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Chuck Lewensten ran a successful business, hunted in Africa and played tennis with his fiancé, Jill. Nonalcoholic steatohepatitis changed all that. By the summer of 2010, ...
Beki Rose and her husband, Tom, had met with half a dozen doctors, and they all said the same thing. "They told me to go home and get my things in order," says Beki, a 51-year-old mother of three with arrhythmogenic right ventricular dysplasia. The congenital condition had so damaged Beki's heart and liver that she would need a rare heart-liver transplant to survive. But a recent diagnosis of liver cancer meant that Beki was not a candidate for a liver transplant. "I was told no doctor would take my case." Then she came to Mayo Clinic, where Russell H. Wiesner, M.D., a gastroenterologist, gave her a reason to hope.
At the end of a routine physical in 2006, Dan Carey’s doctor asked if there was anything else he wanted to discuss. Dan exercised regularly and felt good. Except for one thing. “I get out of breath when I walk up stairs,” he told his doctor. A chest X-ray revealed healthy lungs but an enlarged heart. Dan would soon learn why: he had familial amyloidosis with liver involvement and needed to seek care at a medical center with experience treating this rare form of the disease. Dan chose Mayo Clinic, and during his initial consultations there, he learned he would need both a liver and heart transplant.
http://www.youtube.com/watch?v=v6M-lgjL9Vg Sue Willingham remembers the May 2010 day well. She was getting ready to take her two children to school. But before leaving the house, she did what any mom might – use the restroom. But then she noticed she’d lightly soiled her undergarments. Only she didn’t remember it happening. At 45, Willingham was the picture of health. She ate well, exercised and stayed up on doctor visits. But in that moment, something changed. She called her husband. “I remember telling him I’m scared,” she says. But then Willingham, who describes herself as someone who is not easily rattled, tried to rationalize the accident, chalking it up to the six fiber pills she’d taken the day before to combat constipation. “Being one that does not jump to conclusions or get upset or scared of anything easily, I said this is ridiculous, crazy, there is nothing wrong with me. I have no cancer in my family. I have no anything…” But today she admits, “Maybe subconsciously I had been aware of what he had gone through the year before.”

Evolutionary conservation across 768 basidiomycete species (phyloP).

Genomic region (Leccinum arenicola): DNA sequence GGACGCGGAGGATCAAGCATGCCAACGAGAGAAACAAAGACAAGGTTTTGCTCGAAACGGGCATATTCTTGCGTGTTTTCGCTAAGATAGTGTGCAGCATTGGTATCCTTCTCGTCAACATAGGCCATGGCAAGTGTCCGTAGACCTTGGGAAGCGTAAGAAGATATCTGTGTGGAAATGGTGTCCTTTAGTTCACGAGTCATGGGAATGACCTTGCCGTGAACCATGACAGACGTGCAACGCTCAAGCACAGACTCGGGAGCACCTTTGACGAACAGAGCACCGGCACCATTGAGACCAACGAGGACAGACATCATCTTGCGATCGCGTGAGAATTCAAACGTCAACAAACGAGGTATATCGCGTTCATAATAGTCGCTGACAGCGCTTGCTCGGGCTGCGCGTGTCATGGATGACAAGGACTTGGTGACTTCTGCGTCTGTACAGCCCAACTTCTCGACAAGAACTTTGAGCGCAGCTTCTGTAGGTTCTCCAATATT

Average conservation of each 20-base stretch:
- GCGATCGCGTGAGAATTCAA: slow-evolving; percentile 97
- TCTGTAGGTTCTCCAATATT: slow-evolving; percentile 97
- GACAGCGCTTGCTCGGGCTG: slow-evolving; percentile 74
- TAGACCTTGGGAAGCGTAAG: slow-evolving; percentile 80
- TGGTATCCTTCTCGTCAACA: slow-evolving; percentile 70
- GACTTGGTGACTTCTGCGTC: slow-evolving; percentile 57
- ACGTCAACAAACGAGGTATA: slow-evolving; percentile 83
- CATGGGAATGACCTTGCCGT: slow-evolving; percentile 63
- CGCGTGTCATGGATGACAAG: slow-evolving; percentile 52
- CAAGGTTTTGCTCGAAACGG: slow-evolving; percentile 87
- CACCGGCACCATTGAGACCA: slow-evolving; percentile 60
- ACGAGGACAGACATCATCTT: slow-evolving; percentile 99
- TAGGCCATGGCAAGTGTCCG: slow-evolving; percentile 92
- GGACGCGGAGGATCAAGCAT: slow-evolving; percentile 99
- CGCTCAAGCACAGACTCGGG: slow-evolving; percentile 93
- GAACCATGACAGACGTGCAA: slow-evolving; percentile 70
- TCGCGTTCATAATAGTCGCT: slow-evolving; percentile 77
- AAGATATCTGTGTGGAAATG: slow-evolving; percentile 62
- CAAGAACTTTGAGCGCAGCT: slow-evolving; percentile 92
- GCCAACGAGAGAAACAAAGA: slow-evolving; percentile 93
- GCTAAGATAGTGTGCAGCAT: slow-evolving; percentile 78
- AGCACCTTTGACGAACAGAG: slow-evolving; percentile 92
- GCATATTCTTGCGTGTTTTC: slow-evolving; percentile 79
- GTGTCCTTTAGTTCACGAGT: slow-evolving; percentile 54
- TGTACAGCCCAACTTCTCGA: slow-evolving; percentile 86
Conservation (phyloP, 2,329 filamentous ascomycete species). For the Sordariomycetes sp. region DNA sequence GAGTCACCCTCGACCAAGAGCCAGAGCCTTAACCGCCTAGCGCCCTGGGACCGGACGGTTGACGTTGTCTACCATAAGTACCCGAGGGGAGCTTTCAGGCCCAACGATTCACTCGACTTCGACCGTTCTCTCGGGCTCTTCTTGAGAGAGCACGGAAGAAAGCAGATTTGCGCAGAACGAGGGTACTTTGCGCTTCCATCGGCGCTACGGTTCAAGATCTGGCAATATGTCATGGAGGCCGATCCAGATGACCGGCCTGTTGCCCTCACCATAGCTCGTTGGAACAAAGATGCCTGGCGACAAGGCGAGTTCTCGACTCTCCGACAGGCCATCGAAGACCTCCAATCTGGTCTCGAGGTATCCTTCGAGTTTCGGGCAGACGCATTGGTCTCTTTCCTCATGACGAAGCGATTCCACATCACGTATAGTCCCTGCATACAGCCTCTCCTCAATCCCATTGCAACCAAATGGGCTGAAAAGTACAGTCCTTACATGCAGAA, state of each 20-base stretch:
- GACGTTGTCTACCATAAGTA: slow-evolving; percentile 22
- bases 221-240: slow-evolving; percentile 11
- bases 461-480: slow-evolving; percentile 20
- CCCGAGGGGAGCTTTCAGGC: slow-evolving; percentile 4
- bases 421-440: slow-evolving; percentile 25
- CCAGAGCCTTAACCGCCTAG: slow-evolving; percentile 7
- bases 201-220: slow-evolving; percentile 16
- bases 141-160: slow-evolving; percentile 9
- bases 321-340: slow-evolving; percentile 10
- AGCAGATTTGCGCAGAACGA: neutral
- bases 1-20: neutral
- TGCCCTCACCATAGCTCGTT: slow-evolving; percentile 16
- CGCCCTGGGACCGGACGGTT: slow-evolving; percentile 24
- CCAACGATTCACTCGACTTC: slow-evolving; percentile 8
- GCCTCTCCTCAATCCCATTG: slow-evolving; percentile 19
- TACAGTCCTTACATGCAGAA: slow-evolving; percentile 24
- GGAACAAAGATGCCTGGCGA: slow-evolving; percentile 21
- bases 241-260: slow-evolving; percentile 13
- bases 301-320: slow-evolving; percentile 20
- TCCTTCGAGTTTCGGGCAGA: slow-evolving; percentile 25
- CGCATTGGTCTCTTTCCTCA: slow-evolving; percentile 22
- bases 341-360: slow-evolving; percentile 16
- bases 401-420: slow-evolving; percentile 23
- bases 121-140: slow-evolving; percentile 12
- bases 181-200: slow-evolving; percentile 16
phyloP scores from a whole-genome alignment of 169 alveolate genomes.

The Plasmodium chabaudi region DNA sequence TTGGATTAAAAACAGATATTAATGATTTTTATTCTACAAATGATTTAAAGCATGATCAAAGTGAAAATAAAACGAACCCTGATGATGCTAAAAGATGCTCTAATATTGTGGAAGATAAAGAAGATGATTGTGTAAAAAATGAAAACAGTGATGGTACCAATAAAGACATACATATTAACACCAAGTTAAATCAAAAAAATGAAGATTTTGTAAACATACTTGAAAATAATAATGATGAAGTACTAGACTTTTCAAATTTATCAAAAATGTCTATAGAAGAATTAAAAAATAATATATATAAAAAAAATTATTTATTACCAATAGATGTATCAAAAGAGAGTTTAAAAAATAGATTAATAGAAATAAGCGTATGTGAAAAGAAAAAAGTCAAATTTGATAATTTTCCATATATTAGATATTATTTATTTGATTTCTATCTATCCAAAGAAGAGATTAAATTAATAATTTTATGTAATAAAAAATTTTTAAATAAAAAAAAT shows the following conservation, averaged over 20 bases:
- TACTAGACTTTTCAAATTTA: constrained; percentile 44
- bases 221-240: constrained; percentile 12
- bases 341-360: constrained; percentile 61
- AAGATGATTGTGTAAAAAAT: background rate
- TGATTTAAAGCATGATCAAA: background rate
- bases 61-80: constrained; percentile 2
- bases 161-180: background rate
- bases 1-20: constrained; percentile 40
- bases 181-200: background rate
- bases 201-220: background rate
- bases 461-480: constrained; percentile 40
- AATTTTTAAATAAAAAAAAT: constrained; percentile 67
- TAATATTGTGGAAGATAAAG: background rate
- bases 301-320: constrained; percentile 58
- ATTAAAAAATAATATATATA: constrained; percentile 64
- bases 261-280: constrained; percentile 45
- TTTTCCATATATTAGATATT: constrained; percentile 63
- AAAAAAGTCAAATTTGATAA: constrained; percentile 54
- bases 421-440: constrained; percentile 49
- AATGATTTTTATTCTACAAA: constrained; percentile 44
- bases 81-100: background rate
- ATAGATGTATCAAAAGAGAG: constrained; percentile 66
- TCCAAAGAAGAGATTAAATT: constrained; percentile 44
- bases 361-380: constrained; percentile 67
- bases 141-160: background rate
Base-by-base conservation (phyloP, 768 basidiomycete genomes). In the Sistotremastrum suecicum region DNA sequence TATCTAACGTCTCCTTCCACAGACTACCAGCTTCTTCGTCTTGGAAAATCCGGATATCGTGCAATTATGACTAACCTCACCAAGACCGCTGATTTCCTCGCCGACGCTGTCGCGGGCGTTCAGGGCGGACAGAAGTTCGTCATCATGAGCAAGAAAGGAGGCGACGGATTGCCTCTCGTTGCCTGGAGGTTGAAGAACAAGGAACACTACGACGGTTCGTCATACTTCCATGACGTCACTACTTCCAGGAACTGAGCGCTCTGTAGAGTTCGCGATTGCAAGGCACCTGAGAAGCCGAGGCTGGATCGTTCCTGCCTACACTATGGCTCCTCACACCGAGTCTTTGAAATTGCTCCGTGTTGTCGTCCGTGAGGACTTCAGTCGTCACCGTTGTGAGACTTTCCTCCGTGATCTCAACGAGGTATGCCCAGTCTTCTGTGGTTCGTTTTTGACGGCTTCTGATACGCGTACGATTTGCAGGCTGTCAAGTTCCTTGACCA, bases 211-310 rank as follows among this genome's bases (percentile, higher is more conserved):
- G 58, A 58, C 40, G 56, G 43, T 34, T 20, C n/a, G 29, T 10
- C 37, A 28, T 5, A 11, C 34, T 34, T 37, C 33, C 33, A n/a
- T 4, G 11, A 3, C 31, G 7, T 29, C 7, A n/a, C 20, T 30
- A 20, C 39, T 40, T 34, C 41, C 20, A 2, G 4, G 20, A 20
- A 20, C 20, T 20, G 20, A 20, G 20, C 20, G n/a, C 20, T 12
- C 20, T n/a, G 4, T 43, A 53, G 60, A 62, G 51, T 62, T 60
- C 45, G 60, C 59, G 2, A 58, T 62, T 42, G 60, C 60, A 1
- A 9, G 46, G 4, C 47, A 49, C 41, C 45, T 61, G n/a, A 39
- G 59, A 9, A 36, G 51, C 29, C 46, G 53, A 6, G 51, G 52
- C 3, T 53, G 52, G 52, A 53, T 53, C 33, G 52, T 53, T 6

One of Arden Berge's most surprising discoveries while he was a graduate student in meteorology had nothing to do with the weather. "I'd been lying on the bed reading, and all of a sudden I looked up and there were paramedics standing over me," says Berge. He'd soon learn why. He'd had a seizure, and his girlfriend, Deb (now his wife), called 911 for help. Berge was taken to a hospital, where he had another seizure. He was diagnosed with epilepsy. While epilepsy is most commonly diagnosed in children or adults over 65, it can develop at any age. The cause of the disorder can sometimes be traced to a head injury or medical issue, such as meningitis or encephalitis. But in about half of all cases - including Berge's - there is no identifiable cause. While it was a scary diagnosis, medications made the condition manageable for Berge, who finished his degree and started his career. He adjusted to life with seizures and to the side effects of medication. Then, 33 years after his diagnosis, a trip to Mayo Clinic offered the possibility of a seizure-free life.
David Prochello is no stranger to getting tattoos. He builds custom choppers, he has tats on his arms and a large one on his upper ...
In the Winter of 2011, my husband Cameron and I (Megan Rask) were expecting our first child. We were beyond thrilled! I had been doing my care with the midwives at Mayo Clinic, Rochester. Of course, I wanted to sign my husband and I up for every baby class offered! We soon began the six week prenatal education class, instructed by Christine Baker, R.N. Along with this class, I made sure to sign us up for the infant passenger safety class, and a tour of the labor and delivery floor in Eisenberg. We also took our newly purchased SUV to the local fire station to have our infant seat inspected by Todd Emanuel, R.N. As parents to be, this was high on our list of things to do: make sure our baby would be safe in our new family car! In prenatal class, we met two other couples: Bethany Renstrom and her husband (expecting a baby girl) and Stephanie Fisk and her husband (also expecting a little girl). My husband and I were patiently waiting until the day of delivery to find out the sex of our baby. In class, Chris went over everything we needed to know to prepare for the birth of our baby: bathing a newborn, practicing breathing through contractions, and where to park and what doors to come in once we were in labor. She even showed us the gown and pads we’d wear in the hospital, and the Forceps they might use, in the event our baby was in a difficult situation. Seeing all these things in class made it easier for me to mentally prepare for labor.